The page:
In these amendments, which will hopefully have the support of the Government, we are trying to stop people who seek to target Israel alone, hold it to different standards from other countries, question its right to exist and equate the actions of the Israeli Government to Jewish people, in doing so creating hate and hostility against Jewish people in the United Kingdom. We have seen a lot of evidence of that in recent times and it is completely wrong.

What our amendment seeks to do is to address this problem in a coherent policy way. It would allow public bodies to produce a document setting out their policy on procurement and human rights. The policy would be cemented in a framework based on principles that apply equally to all countries, rather than singling out an individual nation. Such a statement of ethical policy would ensure consistency in how public bodies decide on these matters and would be subject to the guidance issued by the elected Members and laid before this House. This is the correct way to approach this question. Any inconsistent application would be prohibited. Under Labour’s proposals, if a public body were to act against a particular state—for instance, the world’s only Jewish state—and failed to apply a consistent approach to human rights everywhere, such actions would be unlawful.

So we are trying to address, as the noble Baroness, Lady Noakes, said, a very specific concern that we all share. We share the same objectives and we are very disappointed that, in the Commons, the Government chose not to support our amendments on this question, but I repeat our offer to the Government—indeed, to the whole House—to work together, to speak with one voice on the most serious issues, and we hope that we can move forward on the basis of this amendment.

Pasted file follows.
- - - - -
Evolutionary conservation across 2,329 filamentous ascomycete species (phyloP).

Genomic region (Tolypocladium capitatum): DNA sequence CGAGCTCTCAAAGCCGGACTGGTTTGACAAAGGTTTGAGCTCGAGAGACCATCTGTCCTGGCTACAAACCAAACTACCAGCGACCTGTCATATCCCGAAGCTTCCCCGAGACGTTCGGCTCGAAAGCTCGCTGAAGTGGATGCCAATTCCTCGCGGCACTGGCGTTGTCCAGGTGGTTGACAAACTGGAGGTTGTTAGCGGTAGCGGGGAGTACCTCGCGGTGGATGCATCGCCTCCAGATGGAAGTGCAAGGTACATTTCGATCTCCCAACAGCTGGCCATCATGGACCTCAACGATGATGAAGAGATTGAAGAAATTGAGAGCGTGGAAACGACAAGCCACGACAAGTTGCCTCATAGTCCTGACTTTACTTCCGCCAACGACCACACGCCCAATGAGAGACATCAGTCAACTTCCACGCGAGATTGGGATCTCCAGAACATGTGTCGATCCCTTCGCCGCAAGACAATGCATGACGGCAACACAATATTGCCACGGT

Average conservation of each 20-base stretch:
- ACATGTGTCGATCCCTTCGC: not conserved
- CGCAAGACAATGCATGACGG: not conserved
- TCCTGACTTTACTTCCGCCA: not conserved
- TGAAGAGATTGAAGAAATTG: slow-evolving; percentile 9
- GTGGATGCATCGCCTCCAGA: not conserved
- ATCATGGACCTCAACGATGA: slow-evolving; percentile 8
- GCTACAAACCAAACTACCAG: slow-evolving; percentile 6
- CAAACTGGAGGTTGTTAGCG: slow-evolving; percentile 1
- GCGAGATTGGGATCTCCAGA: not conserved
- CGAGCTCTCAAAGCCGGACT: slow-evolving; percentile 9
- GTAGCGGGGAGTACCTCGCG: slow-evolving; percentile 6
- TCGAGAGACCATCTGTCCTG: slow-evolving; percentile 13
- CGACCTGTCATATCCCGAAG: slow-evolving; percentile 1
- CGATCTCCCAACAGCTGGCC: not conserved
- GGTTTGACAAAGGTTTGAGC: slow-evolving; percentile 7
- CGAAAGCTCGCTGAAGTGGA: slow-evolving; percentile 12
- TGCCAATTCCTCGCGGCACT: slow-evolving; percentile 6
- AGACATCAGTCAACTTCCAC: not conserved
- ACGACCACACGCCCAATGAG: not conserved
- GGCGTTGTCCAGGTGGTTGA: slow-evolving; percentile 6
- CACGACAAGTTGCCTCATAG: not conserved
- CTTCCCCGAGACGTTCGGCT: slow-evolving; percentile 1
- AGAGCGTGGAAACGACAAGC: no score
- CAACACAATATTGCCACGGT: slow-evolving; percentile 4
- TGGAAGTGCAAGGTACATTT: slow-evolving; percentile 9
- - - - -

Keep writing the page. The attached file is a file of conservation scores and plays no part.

Far from singling out Israel, the Bill applies as much to China, to Myanmar, as we heard on the previous group, and to North Korea as it does to Israel. For example, on the issues we have discussed in terms of procurement, it could have significant effects on the ability of communities to support the Uighur minority in China, who are victims of grave human rights abuses—concentration camps and slave labour. The amendment seeks genuine consensus across the Committee to make sure that we do not have bad, inconsistent legislation. It is important that people should be able to raise concerns appropriately and in the best way, that is why an overall policy, and consistency in terms of policy, should drive their actions, not simply singling out a country. The Bill does not allow that.